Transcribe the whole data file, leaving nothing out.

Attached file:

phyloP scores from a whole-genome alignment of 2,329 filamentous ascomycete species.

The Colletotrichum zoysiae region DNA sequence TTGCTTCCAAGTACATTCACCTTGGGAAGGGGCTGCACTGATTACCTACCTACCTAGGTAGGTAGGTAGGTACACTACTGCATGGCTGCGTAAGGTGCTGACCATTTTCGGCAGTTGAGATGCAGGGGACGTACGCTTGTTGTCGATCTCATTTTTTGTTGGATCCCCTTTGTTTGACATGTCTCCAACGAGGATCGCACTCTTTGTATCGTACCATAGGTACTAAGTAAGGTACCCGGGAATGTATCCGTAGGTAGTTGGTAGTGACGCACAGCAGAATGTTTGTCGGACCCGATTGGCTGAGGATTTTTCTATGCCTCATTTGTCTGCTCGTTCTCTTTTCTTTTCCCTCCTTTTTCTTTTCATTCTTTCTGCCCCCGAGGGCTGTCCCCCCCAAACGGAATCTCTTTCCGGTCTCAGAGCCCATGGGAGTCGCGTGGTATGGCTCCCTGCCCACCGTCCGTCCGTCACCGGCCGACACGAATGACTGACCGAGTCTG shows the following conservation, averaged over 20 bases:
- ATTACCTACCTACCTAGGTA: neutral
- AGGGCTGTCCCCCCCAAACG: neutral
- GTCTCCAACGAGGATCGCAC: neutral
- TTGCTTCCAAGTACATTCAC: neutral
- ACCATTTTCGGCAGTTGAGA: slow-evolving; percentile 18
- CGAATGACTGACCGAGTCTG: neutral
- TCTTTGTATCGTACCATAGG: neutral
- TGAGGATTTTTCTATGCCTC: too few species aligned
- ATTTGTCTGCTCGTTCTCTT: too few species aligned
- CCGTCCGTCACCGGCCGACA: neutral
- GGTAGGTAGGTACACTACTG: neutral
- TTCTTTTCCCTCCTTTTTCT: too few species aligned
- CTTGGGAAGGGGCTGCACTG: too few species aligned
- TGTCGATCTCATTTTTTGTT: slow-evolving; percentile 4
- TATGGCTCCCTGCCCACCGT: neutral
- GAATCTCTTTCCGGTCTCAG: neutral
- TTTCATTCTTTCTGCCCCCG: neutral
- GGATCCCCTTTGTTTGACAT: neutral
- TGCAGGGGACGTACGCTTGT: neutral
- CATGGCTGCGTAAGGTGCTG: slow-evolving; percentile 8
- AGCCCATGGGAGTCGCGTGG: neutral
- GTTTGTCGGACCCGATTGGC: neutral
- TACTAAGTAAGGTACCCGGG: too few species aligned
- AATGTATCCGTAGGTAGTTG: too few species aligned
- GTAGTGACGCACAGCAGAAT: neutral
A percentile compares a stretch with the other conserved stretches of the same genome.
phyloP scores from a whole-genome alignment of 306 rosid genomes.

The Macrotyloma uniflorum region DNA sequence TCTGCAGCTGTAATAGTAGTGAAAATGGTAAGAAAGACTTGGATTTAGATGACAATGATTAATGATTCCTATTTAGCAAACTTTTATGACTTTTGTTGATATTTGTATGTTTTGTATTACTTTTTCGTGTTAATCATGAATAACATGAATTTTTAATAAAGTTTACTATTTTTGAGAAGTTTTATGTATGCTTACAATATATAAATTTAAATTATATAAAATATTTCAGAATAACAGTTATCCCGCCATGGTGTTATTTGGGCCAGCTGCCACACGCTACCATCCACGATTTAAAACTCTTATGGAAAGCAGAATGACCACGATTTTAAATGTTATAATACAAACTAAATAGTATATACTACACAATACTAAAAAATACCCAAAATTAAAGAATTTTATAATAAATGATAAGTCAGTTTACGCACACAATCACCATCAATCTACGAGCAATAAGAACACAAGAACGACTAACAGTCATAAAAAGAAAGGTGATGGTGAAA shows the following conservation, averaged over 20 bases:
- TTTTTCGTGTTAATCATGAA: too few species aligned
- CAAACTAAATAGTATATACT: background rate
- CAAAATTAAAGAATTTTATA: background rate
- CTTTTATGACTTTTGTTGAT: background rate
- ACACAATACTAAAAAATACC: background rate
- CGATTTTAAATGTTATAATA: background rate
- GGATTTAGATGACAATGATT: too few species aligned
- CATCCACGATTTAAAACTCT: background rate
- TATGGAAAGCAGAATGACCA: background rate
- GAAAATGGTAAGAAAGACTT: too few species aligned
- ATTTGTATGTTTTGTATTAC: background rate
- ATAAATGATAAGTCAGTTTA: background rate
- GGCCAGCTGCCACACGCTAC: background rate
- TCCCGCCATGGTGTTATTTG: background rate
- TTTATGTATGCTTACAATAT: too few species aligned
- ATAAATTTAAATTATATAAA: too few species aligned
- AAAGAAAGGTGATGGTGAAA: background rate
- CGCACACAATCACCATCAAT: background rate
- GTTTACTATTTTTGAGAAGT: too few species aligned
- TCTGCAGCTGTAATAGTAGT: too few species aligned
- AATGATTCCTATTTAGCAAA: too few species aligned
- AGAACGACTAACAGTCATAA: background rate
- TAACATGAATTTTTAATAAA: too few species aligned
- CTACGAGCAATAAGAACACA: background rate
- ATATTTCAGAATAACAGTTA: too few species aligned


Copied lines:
phyloP scores from a whole-genome alignment of 2,329 filamentous ascomycete species.

The Colletotrichum zoysiae region DNA sequence TTGCTTCCAAGTACATTCACCTTGGGAAGGGGCTGCACTGATTACCTACCTACCTAGGTAGGTAGGTAGGTACACTACTGCATGGCTGCGTAAGGTGCTGACCATTTTCGGCAGTTGAGATGCAGGGGACGTACGCTTGTTGTCGATCTCATTTTTTGTTGGATCCCCTTTGTTTGACATGTCTCCAACGAGGATCGCACTCTTTGTATCGTACCATAGGTACTAAGTAAGGTACCCGGGAATGTATCCGTAGGTAGTTGGTAGTGACGCACAGCAGAATGTTTGTCGGACCCGATTGGCTGAGGATTTTTCTATGCCTCATTTGTCTGCTCGTTCTCTTTTCTTTTCCCTCCTTTTTCTTTTCATTCTTTCTGCCCCCGAGGGCTGTCCCCCCCAAACGGAATCTCTTTCCGGTCTCAGAGCCCATGGGAGTCGCGTGGTATGGCTCCCTGCCCACCGTCCGTCCGTCACCGGCCGACACGAATGACTGACCGAGTCTG shows the following conservation, averaged over 20 bases:
- ATTACCTACCTACCTAGGTA: neutral
- AGGGCTGTCCCCCCCAAACG: neutral
- GTCTCCAACGAGGATCGCAC: neutral
- TTGCTTCCAAGTACATTCAC: neutral
- ACCATTTTCGGCAGTTGAGA: slow-evolving; percentile 18
- CGAATGACTGACCGAGTCTG: neutral
- TCTTTGTATCGTACCATAGG: neutral
- TGAGGATTTTTCTATGCCTC: too few species aligned
- ATTTGTCTGCTCGTTCTCTT: too few species aligned
- CCGTCCGTCACCGGCCGACA: neutral
- GGTAGGTAGGTACACTACTG: neutral
- TTCTTTTCCCTCCTTTTTCT: too few species aligned
- CTTGGGAAGGGGCTGCACTG: too few species aligned
- TGTCGATCTCATTTTTTGTT: slow-evolving; percentile 4
- TATGGCTCCCTGCCCACCGT: neutral
- GAATCTCTTTCCGGTCTCAG: neutral
- TTTCATTCTTTCTGCCCCCG: neutral
- GGATCCCCTTTGTTTGACAT: neutral
- TGCAGGGGACGTACGCTTGT: neutral
- CATGGCTGCGTAAGGTGCTG: slow-evolving; percentile 8
- AGCCCATGGGAGTCGCGTGG: neutral
- GTTTGTCGGACCCGATTGGC: neutral
- TACTAAGTAAGGTACCCGGG: too few species aligned
- AATGTATCCGTAGGTAGTTG: too few species aligned
- GTAGTGACGCACAGCAGAAT: neutral
A percentile compares a stretch with the other conserved stretches of the same genome.
phyloP scores from a whole-genome alignment of 306 rosid genomes.

The Macrotyloma uniflorum region DNA sequence TCTGCAGCTGTAATAGTAGTGAAAATGGTAAGAAAGACTTGGATTTAGATGACAATGATTAATGATTCCTATTTAGCAAACTTTTATGACTTTTGTTGATATTTGTATGTTTTGTATTACTTTTTCGTGTTAATCATGAATAACATGAATTTTTAATAAAGTTTACTATTTTTGAGAAGTTTTATGTATGCTTACAATATATAAATTTAAATTATATAAAATATTTCAGAATAACAGTTATCCCGCCATGGTGTTATTTGGGCCAGCTGCCACACGCTACCATCCACGATTTAAAACTCTTATGGAAAGCAGAATGACCACGATTTTAAATGTTATAATACAAACTAAATAGTATATACTACACAATACTAAAAAATACCCAAAATTAAAGAATTTTATAATAAATGATAAGTCAGTTTACGCACACAATCACCATCAATCTACGAGCAATAAGAACACAAGAACGACTAACAGTCATAAAAAGAAAGGTGATGGTGAAA shows the following conservation, averaged over 20 bases:
- TTTTTCGTGTTAATCATGAA: too few species aligned
- CAAACTAAATAGTATATACT: background rate
- CAAAATTAAAGAATTTTATA: background rate
- CTTTTATGACTTTTGTTGAT: background rate
- ACACAATACTAAAAAATACC: background rate
- CGATTTTAAATGTTATAATA: background rate
- GGATTTAGATGACAATGATT: too few species aligned
- CATCCACGATTTAAAACTCT: background rate
- TATGGAAAGCAGAATGACCA: background rate
- GAAAATGGTAAGAAAGACTT: too few species aligned
- ATTTGTATGTTTTGTATTAC: background rate
- ATAAATGATAAGTCAGTTTA: background rate
- GGCCAGCTGCCACACGCTAC: background rate
- TCCCGCCATGGTGTTATTTG: background rate
- TTTATGTATGCTTACAATAT: too few species aligned
- ATAAATTTAAATTATATAAA: too few species aligned
- AAAGAAAGGTGATGGTGAAA: background rate
- CGCACACAATCACCATCAAT: background rate
- GTTTACTATTTTTGAGAAGT: too few species aligned
- TCTGCAGCTGTAATAGTAGT: too few species aligned
- AATGATTCCTATTTAGCAAA: too few species aligned
- AGAACGACTAACAGTCATAA: background rate
- TAACATGAATTTTTAATAAA: too few species aligned
- CTACGAGCAATAAGAACACA: background rate
- ATATTTCAGAATAACAGTTA: too few species aligned